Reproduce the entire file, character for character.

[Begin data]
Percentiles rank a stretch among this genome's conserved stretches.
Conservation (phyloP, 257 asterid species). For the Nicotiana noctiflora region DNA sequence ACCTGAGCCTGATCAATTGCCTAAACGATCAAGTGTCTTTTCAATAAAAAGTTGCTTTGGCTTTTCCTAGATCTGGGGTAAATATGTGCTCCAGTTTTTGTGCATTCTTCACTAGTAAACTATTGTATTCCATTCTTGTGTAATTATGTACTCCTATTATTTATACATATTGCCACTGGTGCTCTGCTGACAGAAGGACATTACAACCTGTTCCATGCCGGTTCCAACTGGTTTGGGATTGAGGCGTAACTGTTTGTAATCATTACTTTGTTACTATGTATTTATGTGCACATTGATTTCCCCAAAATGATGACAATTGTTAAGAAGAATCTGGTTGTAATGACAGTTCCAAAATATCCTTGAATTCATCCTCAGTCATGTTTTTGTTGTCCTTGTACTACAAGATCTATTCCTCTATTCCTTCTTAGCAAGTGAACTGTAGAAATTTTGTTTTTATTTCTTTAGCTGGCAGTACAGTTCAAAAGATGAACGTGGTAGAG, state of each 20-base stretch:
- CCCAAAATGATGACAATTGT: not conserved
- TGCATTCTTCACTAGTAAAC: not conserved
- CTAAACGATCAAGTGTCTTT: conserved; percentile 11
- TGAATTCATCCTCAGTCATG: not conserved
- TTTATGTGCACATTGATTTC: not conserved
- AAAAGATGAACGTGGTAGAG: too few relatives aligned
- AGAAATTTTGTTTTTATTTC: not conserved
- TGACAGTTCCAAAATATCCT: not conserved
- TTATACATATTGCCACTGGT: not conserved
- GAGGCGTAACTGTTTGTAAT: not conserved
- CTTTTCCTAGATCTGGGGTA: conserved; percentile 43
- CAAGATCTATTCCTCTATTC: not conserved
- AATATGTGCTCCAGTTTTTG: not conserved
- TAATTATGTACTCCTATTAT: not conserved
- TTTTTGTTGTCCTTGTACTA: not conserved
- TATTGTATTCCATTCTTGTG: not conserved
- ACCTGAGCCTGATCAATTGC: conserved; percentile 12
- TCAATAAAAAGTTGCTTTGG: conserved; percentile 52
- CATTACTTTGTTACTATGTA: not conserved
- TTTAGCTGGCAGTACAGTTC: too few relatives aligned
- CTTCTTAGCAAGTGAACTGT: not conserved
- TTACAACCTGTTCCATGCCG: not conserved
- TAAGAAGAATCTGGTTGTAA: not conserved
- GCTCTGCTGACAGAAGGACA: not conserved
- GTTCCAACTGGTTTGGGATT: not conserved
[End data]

Percentiles rank a stretch among this genome's conserved stretches.
Conservation (phyloP, 257 asterid species). For the Nicotiana noctiflora region DNA sequence ACCTGAGCCTGATCAATTGCCTAAACGATCAAGTGTCTTTTCAATAAAAAGTTGCTTTGGCTTTTCCTAGATCTGGGGTAAATATGTGCTCCAGTTTTTGTGCATTCTTCACTAGTAAACTATTGTATTCCATTCTTGTGTAATTATGTACTCCTATTATTTATACATATTGCCACTGGTGCTCTGCTGACAGAAGGACATTACAACCTGTTCCATGCCGGTTCCAACTGGTTTGGGATTGAGGCGTAACTGTTTGTAATCATTACTTTGTTACTATGTATTTATGTGCACATTGATTTCCCCAAAATGATGACAATTGTTAAGAAGAATCTGGTTGTAATGACAGTTCCAAAATATCCTTGAATTCATCCTCAGTCATGTTTTTGTTGTCCTTGTACTACAAGATCTATTCCTCTATTCCTTCTTAGCAAGTGAACTGTAGAAATTTTGTTTTTATTTCTTTAGCTGGCAGTACAGTTCAAAAGATGAACGTGGTAGAG, state of each 20-base stretch:
- CCCAAAATGATGACAATTGT: not conserved
- TGCATTCTTCACTAGTAAAC: not conserved
- CTAAACGATCAAGTGTCTTT: conserved; percentile 11
- TGAATTCATCCTCAGTCATG: not conserved
- TTTATGTGCACATTGATTTC: not conserved
- AAAAGATGAACGTGGTAGAG: too few relatives aligned
- AGAAATTTTGTTTTTATTTC: not conserved
- TGACAGTTCCAAAATATCCT: not conserved
- TTATACATATTGCCACTGGT: not conserved
- GAGGCGTAACTGTTTGTAAT: not conserved
- CTTTTCCTAGATCTGGGGTA: conserved; percentile 43
- CAAGATCTATTCCTCTATTC: not conserved
- AATATGTGCTCCAGTTTTTG: not conserved
- TAATTATGTACTCCTATTAT: not conserved
- TTTTTGTTGTCCTTGTACTA: not conserved
- TATTGTATTCCATTCTTGTG: not conserved
- ACCTGAGCCTGATCAATTGC: conserved; percentile 12
- TCAATAAAAAGTTGCTTTGG: conserved; percentile 52
- CATTACTTTGTTACTATGTA: not conserved
- TTTAGCTGGCAGTACAGTTC: too few relatives aligned
- CTTCTTAGCAAGTGAACTGT: not conserved
- TTACAACCTGTTCCATGCCG: not conserved
- TAAGAAGAATCTGGTTGTAA: not conserved
- GCTCTGCTGACAGAAGGACA: not conserved
- GTTCCAACTGGTTTGGGATT: not conserved